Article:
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Louis Armstrong - Pops: The 1940's Small-Band Sides album flac

  • Performer: Louis Armstrong
  • Album: Pops: The 1940's Small-Band Sides
  • FLAC: 1907 mb | MP3: 1759 mb
  • Released: 1987
  • Country: US
  • Style: Big Band, Dixieland, Free Improvisation, Swing
  • Rating: 4.9/5
  • Votes: 829
Louis Armstrong - Pops: The 1940's Small-Band Sides album flac


1 I Want A Little Girl
2 Sugar
3 Blues For Yesterday
4 Blues In The South
5 Do You Know What It Means To Miss New Oleans
6 Where The Blues Were Born In New Orleans
7 Mahogany Hall Stomp
8 Ain't Misbehavin'
9 Rockin' Chair (Concert Version)
10 Back O' Town Blues
11 Save It, Pretty Mama
12 St. James Infirmary
13 Jack-Armstrong Blues
14 Rockin' Chair (Studio Version)
15 Someday You'll Be Sorry
16 Fifty-Fifty Blues
17 A Song Was Born
18 Please Stop Playing Those Blues, Boy
19 Before Long
20 Lovely Weather We're Having


  • Art Direction – Neal Pozner
  • Baritone Saxophone, Clarinet – Ernie Caceres
  • Bass – Al Hall, Arvell Shaw, Bob Haggart, Red Callender
  • Clarinet – Barney Bigard, Peanuts Hucko
  • Cornet, Trumpet – Bobby Hackett
  • Drums – Cozy Cole, George Wettling, Minor Hall, Sid Catlett*, Zutty Singleton
  • Executive-Producer – Steve Backer
  • Guitar – Al Casey, Allan Reuss, Bud Scott
  • Illustration [Cover] – Mark Hess
  • Piano – Charlie Beal, Dick Cary, Johnny Guarnieri, Leonard Feather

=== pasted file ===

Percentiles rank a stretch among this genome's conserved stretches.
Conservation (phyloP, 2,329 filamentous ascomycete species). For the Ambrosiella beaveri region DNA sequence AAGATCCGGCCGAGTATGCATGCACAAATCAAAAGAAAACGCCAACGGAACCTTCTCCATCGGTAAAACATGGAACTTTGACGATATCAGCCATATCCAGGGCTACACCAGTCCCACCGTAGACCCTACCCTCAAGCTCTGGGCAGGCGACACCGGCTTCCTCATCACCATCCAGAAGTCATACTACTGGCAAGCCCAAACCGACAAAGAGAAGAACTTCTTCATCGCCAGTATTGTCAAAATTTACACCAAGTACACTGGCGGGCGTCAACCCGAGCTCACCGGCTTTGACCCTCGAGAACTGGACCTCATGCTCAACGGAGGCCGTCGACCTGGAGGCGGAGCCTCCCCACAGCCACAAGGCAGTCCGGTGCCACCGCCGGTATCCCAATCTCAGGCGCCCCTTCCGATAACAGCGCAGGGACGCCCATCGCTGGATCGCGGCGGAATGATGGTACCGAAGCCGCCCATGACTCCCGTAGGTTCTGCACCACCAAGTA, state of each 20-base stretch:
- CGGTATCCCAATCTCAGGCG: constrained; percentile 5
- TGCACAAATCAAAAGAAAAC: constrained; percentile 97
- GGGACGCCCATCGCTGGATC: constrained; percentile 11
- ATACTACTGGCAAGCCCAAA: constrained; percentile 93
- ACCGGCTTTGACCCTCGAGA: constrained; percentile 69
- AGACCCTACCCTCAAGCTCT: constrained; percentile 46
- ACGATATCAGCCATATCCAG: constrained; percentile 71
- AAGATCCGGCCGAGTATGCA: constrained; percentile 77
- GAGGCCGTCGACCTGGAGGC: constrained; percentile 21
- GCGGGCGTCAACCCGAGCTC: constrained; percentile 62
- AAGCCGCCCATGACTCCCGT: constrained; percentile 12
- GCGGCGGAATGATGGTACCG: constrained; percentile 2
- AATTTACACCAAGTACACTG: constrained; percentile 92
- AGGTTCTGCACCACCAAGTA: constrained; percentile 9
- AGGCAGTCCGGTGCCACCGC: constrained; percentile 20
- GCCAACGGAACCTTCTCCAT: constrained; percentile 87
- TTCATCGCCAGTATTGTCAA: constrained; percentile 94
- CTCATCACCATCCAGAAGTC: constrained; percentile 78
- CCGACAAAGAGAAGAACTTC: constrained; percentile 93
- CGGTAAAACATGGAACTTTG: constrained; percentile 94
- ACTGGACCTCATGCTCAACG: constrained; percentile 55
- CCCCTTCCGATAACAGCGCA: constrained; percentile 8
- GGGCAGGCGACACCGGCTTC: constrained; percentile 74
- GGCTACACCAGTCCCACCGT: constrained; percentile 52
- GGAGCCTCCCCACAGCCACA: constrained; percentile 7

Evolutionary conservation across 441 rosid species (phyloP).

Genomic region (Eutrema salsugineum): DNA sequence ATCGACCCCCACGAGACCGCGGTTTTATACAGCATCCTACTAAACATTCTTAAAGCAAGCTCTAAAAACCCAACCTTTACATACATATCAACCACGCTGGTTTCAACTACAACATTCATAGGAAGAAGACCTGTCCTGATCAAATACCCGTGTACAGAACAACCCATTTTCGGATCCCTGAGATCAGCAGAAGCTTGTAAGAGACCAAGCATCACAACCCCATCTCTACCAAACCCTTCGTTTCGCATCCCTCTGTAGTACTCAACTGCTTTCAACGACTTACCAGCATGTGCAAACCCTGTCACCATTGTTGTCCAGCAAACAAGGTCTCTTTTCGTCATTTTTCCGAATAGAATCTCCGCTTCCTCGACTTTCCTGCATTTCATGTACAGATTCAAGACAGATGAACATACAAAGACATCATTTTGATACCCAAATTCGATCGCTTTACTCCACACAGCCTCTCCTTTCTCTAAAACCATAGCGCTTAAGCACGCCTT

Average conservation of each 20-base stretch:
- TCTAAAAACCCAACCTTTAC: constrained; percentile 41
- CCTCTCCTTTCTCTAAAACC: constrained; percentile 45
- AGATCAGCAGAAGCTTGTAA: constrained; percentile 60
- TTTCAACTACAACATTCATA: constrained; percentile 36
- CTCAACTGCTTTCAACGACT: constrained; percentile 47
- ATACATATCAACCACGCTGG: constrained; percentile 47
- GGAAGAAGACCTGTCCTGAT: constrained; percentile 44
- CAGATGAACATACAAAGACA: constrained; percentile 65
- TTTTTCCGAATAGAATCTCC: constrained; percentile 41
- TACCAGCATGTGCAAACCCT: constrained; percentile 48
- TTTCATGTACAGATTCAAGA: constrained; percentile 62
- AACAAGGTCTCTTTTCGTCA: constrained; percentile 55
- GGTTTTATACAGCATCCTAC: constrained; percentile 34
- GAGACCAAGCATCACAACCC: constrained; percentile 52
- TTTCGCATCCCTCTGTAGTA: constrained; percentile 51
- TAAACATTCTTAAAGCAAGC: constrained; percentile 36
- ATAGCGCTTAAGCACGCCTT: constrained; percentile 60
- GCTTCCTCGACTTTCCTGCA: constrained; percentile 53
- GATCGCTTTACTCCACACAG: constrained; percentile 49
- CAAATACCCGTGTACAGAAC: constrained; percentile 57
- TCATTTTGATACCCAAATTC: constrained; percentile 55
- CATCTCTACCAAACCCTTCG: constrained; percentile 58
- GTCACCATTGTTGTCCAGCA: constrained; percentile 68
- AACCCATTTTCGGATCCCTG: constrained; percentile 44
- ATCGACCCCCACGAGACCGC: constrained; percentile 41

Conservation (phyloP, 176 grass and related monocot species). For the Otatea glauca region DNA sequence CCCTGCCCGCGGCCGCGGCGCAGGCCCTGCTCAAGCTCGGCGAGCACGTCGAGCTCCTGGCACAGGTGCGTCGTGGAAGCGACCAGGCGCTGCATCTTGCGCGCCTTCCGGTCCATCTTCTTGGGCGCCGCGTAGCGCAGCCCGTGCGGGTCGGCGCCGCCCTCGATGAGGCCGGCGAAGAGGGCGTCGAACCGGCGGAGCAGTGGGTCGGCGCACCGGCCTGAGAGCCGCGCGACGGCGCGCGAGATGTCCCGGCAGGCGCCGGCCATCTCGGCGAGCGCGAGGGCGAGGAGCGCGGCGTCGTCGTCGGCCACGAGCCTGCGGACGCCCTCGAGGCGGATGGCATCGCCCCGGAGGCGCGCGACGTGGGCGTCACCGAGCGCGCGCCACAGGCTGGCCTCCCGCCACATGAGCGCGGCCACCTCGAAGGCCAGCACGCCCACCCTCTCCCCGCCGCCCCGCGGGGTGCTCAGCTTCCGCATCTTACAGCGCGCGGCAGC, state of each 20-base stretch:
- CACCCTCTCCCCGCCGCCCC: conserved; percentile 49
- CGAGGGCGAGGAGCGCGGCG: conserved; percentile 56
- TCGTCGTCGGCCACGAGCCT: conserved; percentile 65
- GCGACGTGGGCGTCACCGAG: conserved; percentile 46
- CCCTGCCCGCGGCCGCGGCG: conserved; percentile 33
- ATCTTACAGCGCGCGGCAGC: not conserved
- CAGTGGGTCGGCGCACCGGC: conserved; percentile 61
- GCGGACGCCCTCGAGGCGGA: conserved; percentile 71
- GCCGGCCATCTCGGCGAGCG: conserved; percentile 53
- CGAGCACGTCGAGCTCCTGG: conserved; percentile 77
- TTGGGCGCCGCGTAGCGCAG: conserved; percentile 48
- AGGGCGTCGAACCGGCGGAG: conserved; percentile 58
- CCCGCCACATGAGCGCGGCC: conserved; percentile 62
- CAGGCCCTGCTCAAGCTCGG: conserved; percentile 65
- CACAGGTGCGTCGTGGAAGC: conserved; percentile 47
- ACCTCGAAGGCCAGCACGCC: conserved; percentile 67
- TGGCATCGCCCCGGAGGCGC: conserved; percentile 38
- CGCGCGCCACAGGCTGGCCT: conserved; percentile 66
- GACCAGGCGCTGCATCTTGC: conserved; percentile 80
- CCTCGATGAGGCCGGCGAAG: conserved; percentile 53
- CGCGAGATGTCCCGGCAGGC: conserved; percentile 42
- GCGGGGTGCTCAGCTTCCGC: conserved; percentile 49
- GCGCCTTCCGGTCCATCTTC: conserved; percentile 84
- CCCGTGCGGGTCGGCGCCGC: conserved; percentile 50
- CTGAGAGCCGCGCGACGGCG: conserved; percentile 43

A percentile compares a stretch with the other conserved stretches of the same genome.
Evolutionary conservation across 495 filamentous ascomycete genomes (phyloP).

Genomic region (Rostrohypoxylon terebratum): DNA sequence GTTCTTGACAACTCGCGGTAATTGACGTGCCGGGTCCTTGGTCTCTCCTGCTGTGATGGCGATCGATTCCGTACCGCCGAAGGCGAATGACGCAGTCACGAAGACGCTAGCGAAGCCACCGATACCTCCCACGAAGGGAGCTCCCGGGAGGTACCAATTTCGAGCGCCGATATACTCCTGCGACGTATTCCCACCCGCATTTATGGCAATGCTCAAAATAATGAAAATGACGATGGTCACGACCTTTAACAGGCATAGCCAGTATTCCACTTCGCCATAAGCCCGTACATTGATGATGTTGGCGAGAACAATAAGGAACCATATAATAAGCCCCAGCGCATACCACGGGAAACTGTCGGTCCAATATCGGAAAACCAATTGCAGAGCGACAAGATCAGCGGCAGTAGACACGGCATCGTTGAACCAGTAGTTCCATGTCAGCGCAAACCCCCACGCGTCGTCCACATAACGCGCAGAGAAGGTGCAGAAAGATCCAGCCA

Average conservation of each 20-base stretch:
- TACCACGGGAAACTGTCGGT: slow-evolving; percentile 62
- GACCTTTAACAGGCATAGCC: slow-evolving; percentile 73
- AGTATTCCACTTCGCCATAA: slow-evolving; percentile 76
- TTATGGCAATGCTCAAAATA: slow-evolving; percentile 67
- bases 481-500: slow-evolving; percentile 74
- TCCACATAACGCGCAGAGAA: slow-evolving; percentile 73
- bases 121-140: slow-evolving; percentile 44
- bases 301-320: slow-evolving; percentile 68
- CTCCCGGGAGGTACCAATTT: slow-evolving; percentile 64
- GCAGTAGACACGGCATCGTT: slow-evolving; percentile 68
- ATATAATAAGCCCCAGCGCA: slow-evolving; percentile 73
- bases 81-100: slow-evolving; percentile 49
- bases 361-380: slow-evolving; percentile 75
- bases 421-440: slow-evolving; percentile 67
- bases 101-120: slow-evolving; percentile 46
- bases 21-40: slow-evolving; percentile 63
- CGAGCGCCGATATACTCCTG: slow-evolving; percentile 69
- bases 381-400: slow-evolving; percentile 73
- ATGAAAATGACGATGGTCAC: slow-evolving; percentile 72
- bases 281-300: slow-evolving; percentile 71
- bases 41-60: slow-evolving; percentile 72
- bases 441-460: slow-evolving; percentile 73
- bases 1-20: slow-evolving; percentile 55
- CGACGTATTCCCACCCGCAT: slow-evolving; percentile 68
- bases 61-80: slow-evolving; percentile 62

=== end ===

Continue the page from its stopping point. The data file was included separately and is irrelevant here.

• Reissue Producer – Ed Michel
  • Trombone – Kid Ory, Vic Dickenson
  • Trombone, Vocals – Jack Teagarden
  • Trumpet, Vocals – Louis Armstrong

Barcode and Other Identifiers

  • Barcode: 0 035628 637826

Other versions

Category Artist Title (Format) Label Category Country Year
6378-2-RB Louis Armstrong Pops: The 1940's Small-Band Sides ‎(CD, Comp) Bluebird 6378-2-RB US 1987
ND86378 Louis Armstrong Pops: The 1940's Small Band Sides ‎(CD, Comp) Bluebird ND86378 Unknown

1954 Написал вторую автобиографическую книгу Satchmo. My Life in New Orleans.

1971 10 февраля 1971 г. в последний раз играл и пел в телешоу со своим старым партнером по сцене Бингом Кросби.

Опубликовано: 3 апр. 2010 г. ALEXANDER'S RAGTIME BAND by Louis Armstrong and his Orchestra, recorded in 1937. Just acquired a large collection (about 750 records) of 78s and found about 40 Louis Armstrong records from the 1930s-1940s. 35 are new to my collection so I will try to get tham all recorded (70 sides!) and posted.

All the great songs and lyrics from the "Pops: 1940's Small Band Sides " album ont he Web's largest and most authoritative lyrics resource. Style:MLA Chicago APA. "Pops: 1940's Small Band Sides Album.

Louis Daniel Armstrong (August 4, 1901 – July 6, 1971), nicknamed Satchmo, Satch, and Pops, was an American trumpeter, composer, vocalist and occasional actor who was one of the most influential figures in jazz. His career spanned five decades, from the 1920s to the 1960s, and different eras in the history of jazz. In 2017, he was inducted into the Rhythm & Blues Hall of Fame.

On this page you can not listen to mp3 music free or download album or mp3 track to your PC, phone or tablet. All materials are provided for educational purposes. Released at: This album was released on the label Bluebird (3) (catalog number 6378-2-RB). This album was released in 1987 year. US. Format of the release is. CD, Compilation. The album included the following session artists: Art Direction.